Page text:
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The Vault at PfaffsAn Archive of Art and Literature by the Bohemians of Antebellum New York
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till a winding path being reached we pursue it for twenty minutes or
so, at length arriving to where, almost hidden by trees, and rising
from a mound of earth, decaying leaves & vegetation of which all the
soil thereabouts is composed, a great mass of rock appeared, inside
which, hollowed out by Nature is a small cave, spacious enough to
stand up in, rough, damp and rocky.      Tis known as Scott s cave
from it s discoverer.   /                 Bathing every fine afternoon with
Barth, generally below the Folly Rock, sometimes when the surf
came rolling in with grand-hollow roar on pebbly beach and rock base,
sometimes when only a calm ripple fretted the lake-floor, which clear
as crystal showed every stone and rock below.     High above, the yellowish
white lime-stone rock shews out strongly against, green foliage and introub-
led blue sky.    Anon a tranquil smoke as we lay rolling in the bles-
sed sun-light, with talk on many things; then back to the Suttler s
store were Barth dispensed beer to thirty German or Irish soldiers,
duly crouching the amount consumed to be hereafter paid for when they got
paid.       I drawing away on Picayune blocks meanwhile; the writing I did
over at the House, Mrs Barth moving silently about her household duties,
or sometimes discursively talking, the which might perchance delay my scribblings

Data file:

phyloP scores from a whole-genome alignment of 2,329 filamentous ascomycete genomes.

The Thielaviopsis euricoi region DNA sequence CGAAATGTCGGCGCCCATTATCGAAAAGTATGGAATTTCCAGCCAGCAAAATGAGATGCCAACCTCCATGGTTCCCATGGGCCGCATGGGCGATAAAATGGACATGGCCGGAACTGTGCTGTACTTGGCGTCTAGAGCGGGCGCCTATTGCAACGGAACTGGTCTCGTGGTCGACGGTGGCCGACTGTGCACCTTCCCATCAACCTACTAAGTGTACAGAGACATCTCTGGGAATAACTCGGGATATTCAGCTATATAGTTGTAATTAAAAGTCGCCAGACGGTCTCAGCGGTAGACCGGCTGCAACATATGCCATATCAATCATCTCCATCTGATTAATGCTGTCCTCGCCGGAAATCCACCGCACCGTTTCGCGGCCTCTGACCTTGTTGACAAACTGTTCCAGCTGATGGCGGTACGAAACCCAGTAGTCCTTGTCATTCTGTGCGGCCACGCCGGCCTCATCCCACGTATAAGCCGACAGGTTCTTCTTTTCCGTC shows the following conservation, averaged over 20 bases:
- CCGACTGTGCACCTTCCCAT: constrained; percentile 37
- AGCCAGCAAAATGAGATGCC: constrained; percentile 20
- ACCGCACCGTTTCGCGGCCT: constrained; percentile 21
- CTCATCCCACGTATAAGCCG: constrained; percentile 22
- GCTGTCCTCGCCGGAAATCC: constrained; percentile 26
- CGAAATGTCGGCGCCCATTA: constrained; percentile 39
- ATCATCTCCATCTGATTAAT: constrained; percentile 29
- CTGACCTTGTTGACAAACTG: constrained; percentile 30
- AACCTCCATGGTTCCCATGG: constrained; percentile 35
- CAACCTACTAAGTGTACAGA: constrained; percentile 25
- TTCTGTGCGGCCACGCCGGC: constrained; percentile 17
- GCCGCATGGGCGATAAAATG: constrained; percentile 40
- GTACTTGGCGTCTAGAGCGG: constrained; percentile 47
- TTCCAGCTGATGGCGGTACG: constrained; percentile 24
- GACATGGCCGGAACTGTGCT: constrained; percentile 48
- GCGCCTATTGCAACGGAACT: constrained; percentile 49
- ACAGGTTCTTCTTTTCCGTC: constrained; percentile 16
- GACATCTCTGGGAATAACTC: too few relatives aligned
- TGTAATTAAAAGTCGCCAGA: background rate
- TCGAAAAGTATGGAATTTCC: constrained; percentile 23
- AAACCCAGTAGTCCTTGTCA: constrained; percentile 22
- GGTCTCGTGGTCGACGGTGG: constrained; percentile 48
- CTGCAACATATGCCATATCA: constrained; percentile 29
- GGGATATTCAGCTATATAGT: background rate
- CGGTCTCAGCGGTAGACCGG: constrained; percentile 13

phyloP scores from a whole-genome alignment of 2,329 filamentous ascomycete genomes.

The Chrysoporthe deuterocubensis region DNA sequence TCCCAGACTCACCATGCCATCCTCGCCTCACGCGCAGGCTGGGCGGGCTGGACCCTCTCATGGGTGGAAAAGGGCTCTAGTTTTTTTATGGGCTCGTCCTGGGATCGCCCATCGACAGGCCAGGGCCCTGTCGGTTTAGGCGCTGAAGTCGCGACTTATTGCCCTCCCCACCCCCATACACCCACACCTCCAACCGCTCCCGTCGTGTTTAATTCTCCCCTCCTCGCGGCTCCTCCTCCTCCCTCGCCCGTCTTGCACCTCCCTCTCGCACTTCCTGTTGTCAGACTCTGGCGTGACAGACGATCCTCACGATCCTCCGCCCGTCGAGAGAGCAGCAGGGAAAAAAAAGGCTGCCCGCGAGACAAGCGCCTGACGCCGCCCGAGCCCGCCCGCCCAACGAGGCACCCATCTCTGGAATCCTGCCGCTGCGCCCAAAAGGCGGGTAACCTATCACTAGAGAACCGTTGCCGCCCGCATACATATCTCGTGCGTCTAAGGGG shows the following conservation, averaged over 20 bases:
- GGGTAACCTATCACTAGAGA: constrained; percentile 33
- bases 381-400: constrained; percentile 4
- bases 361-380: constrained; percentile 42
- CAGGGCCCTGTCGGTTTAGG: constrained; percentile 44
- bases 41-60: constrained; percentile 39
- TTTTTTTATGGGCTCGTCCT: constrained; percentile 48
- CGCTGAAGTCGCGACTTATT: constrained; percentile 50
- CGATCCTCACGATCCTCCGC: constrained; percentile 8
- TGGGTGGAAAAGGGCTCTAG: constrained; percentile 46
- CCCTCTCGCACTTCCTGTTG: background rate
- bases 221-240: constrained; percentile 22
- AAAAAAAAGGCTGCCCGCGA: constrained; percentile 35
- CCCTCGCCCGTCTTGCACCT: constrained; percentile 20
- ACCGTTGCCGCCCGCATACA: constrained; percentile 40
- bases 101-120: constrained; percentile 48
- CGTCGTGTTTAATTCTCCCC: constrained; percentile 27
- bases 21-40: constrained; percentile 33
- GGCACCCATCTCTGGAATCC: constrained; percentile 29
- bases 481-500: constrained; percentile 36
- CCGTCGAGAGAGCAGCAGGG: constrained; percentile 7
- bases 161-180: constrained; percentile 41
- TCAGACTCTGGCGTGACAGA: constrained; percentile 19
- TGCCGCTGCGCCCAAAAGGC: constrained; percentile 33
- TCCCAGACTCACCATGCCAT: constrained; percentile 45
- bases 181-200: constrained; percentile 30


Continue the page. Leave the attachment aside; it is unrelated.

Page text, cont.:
a little, but was quite the reverse of unpleasing.       Evenings, I would light
my long Indian pipe, Barth his ollindeen, & we d talk. Of books, of
man, of Earth and Heaven, things past, present and to be   A pleasant
time surely.  Somewhat busier than I d wish to be, but  tis pleasant em-
ploy, & little desire have I to cavil at it.
  10. Saturday.   Having projected a sail-boat excursion to Old Fort
Michillimackinac, in company with Barth & one Logan, a Scots-
Border born farmer living on the Island; we were about setting
Page
Title:Thomas Butler Gunn Diaries, Volume Six: page one hundred and four
Description:Describes time spent on Mackinac Island visiting William Barth.
Date:1853-09-09
Subject:Barth, William; Barth, William, Mrs.; Great Lakes (North America); Gunn, Thomas Butler; Logan; Mackinac Island (Mich.); Travel
Coverage (City/State):[Mackinac Island, Michigan]
Scan Date:2011-02-02

 

Volume
Title:Thomas Butler Gunn Diaries, Volume Six
Description:Includes descriptions of Gunn's writing and drawing work in New York, a visit to the Catskill Mountains, attending the wedding of his friend Charles Damoreau (Brown), a visit to the Crystal Palace in New York, his friend Lotty's difficult marriage to John Whytal, a sailing trip around Lake Superior, a visit to Mackinac Island in Michigan, a visit to Mammoth Cave in Kentucky, and a journey by horseback from Kentucky to Louisiana with friends.
Subject:African Americans; Gunn, Thomas Butler; Marriage; Native Americans; Publishers and publishing; Slavery; Travel; Women
Coverage (City/State):New York, New York; Michigan; Wisconsin; Ohio; Kentucky; Mississippi; Alabama; Louisiana
Note:Thomas Butler Gunn was born February 15, 1826, in Banbury, England, and came to New York in 1849. During the Civil War he worked as a correspondent for the New York Tribune and the New York Evening Post. He returned to England in 1863, and died in Birmingham in April 1903. The collection includes twenty-one volumes of his diaries, including newspaper clippings, letters, photographs, sketches, and various other items inserted by Gunn. Diary entries date from July 7, 1849, to April 7, 1863, and include his experiences with the New York publishing and literary world, his descriptions of boarding houses, his travels throughout the United States, and his experiences traveling with the Federal army as a Civil War correspondent.
Publisher:Missouri History Museum
Rights:Copyright 2011 Missouri History Museum.
Source:Page images, transcriptions, and metadata of the Thomas Butler Gunn diaries have been provided by the Missouri History Museum.